Normal SKIN: This is equivalent to perfect skin. The one we all dream about; it produces just enough sebum to stay hydrated, feel comfortable. It is smooth, soft, and radiant with tight pores!

DRY Skin: Lacks Sebum, it feels tight, can be very uncomfortable and flaky. It feels rough to the touch and the pores are very tight.

Oily Skin: Has an excess of sebum. The skin tends to shine all over the face. It is thicker, pores are dilated with uneven skin texture. Very prone to blackheads and blemishes.

Combination Skin: It is oily in the t-zone, nose and forehead (where there are most sebaceous glands) Cheeks are dry and tight.  Pores are visible and may get the occasional break out.

The first step to knowing how to pamper your skin and start a proper skincare routine that will help to rebalance it make it radiant is to know its type.

Take the handkerchief test!

Cleanse your skin without applying moisturizer afterwards, and wait 30 minutes to an hour.

Place a tissue as a mask against the face, press for a few seconds and then observe the tissue

Dry, combination or oily skin:

  • If there are no traces of oil on the tissue, your skin is normal to dry.
  • If there are a few traces of fat in the T zone only, your skin is combination
  • If there are traces of oil all over the tissue, your skin is oily.

Honestly you also need to be observant of what your skin is doing as well. Just watch it! Look at your pores, areas of shine, how your skin responds to product. Touch your skin, feel its texture under your fingers, listen to it…Each skin is unique and it is you who are best able to understand your skin in order to provide it with what it needs.

Take a close look at your skin and ask yourself the following questions:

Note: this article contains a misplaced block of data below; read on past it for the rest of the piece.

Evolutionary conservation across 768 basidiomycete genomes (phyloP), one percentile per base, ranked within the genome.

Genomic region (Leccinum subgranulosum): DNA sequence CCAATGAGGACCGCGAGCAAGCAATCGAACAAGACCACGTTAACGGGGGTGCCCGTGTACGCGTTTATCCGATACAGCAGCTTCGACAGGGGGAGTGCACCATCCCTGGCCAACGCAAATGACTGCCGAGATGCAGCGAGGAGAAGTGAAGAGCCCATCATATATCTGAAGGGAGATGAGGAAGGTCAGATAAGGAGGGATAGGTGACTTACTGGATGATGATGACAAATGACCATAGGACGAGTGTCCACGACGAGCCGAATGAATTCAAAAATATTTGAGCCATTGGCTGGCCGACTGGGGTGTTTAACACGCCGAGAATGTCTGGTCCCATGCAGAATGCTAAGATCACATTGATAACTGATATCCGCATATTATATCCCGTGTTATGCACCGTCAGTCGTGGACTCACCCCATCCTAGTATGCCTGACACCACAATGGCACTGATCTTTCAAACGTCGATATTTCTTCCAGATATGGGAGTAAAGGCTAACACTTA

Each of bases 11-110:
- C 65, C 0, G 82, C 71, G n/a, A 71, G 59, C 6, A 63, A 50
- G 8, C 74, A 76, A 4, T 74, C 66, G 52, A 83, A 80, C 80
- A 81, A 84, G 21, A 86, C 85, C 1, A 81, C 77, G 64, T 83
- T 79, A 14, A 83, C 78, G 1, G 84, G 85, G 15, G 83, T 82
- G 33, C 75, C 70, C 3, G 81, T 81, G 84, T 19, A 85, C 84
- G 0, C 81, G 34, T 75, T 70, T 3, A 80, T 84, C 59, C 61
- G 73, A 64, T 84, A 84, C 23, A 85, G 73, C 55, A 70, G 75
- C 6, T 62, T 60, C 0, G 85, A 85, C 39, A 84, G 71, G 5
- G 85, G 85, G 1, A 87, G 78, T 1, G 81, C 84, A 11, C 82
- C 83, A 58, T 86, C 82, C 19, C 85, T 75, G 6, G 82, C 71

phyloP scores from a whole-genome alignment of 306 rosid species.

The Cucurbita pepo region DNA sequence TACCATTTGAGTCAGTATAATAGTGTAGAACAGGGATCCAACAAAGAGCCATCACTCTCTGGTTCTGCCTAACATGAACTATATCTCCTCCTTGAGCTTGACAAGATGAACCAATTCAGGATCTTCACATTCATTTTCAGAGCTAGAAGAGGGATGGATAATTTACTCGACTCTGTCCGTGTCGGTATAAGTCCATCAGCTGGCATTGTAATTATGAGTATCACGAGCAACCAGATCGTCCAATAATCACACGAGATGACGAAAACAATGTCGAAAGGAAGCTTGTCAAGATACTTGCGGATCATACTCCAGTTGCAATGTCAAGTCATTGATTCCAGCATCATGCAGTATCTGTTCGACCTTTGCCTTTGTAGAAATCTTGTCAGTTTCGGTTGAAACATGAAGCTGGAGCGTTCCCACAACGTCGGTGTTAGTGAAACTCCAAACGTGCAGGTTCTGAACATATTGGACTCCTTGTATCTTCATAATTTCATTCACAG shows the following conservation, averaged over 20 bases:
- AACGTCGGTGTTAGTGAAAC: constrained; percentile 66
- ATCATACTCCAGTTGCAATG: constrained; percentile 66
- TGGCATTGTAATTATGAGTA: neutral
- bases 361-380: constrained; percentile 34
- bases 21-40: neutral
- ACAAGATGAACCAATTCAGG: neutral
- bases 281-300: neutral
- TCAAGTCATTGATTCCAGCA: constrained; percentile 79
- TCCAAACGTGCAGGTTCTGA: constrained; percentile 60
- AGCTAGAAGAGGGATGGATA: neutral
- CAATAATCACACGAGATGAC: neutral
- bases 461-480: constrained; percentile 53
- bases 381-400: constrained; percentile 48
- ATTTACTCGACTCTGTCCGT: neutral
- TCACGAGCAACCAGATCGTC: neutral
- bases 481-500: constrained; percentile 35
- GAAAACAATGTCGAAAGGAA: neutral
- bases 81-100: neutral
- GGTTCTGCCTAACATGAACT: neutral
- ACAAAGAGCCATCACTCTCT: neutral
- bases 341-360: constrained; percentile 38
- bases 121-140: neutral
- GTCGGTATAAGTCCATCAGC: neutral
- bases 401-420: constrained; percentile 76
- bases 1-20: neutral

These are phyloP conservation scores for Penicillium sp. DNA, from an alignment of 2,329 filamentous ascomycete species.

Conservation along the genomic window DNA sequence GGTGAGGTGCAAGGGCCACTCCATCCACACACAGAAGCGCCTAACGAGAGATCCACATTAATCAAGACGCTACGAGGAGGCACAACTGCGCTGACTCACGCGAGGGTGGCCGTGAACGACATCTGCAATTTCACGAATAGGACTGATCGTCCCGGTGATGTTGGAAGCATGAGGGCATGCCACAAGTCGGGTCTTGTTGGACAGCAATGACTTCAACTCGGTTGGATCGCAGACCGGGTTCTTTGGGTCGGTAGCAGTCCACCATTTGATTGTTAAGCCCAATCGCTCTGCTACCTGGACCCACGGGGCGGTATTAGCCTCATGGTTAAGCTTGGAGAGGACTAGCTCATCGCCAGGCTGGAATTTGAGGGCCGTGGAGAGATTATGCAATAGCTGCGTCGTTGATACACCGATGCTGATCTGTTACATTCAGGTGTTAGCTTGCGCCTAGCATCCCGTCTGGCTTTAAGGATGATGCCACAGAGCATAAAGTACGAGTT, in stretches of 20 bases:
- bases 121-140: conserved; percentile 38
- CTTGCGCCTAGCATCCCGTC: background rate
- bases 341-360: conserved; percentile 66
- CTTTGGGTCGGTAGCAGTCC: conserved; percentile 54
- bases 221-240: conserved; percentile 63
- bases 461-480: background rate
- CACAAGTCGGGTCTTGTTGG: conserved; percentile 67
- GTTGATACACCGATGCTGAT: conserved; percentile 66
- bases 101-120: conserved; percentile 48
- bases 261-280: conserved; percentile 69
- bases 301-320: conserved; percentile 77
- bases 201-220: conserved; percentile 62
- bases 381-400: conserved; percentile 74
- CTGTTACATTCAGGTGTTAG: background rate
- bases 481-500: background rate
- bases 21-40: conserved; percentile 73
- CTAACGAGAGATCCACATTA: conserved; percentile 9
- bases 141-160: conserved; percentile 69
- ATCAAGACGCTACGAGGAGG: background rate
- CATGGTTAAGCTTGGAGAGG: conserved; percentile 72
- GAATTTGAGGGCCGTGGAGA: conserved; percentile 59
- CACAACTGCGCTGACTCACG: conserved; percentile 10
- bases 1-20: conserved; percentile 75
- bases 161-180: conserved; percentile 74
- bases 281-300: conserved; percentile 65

• Does my skin glow?
  • Are my pores rather fine or large?
  • Is my skin comfortable or is it tight?
  • To the touch, is my skin rather soft, rough, oily?
  • Do I have blemishes and blackheads?

Tip: observe your bare skin before applying product so that their effect does not distort your judgement, in the morning when you wake up for example.





The skin condition can be  added to the skin type and can concern different skin types at the same time. Skin conditions can also combine with each other and will be just as important as skin type for understanding your skin and choosing the right cosmetics.

If our skin type does not change once we reach adulthood (except under the effect of hormonal treatment), the state of health of the skin evolves.

Skin conditions:

Sensitive skin: This is weakened skin that reacts disproportionately to external aggressions but also to stress and emotions. It is tight, itchy, and generally presents with persistent redness.

Dehydrated skin: Thirsty skin, lacking water (not to be confused with dry skin, lacking fat). Dehydration can affect all skin types, even combination to oily skin. Uncomfortable, the skin feels tight without necessarily desquamating, and presents fine wrinkles. THIS CAN EASELY BE TEATED WITH THE RIGHT SKIN SERUM (HYALURONIC ACID FOR EXAMPLE)

Mature skin: We talk about mature skin from menopause or pre-menopause, generally around 40-50 years old. With age, the production of collagen and elastin decreases, causing sagging skin, loss of elasticity and firmness, wrinkles and pigment spots.

Acne-prone skin: Contrary to popular belief, acne is not reserved for oily skin or teenagers! Many women suffer from hormonal acne at any age. Acne-prone skin must be treated gently, the challenge is to find effective treatments against imperfections without attacking or drying out the skin.









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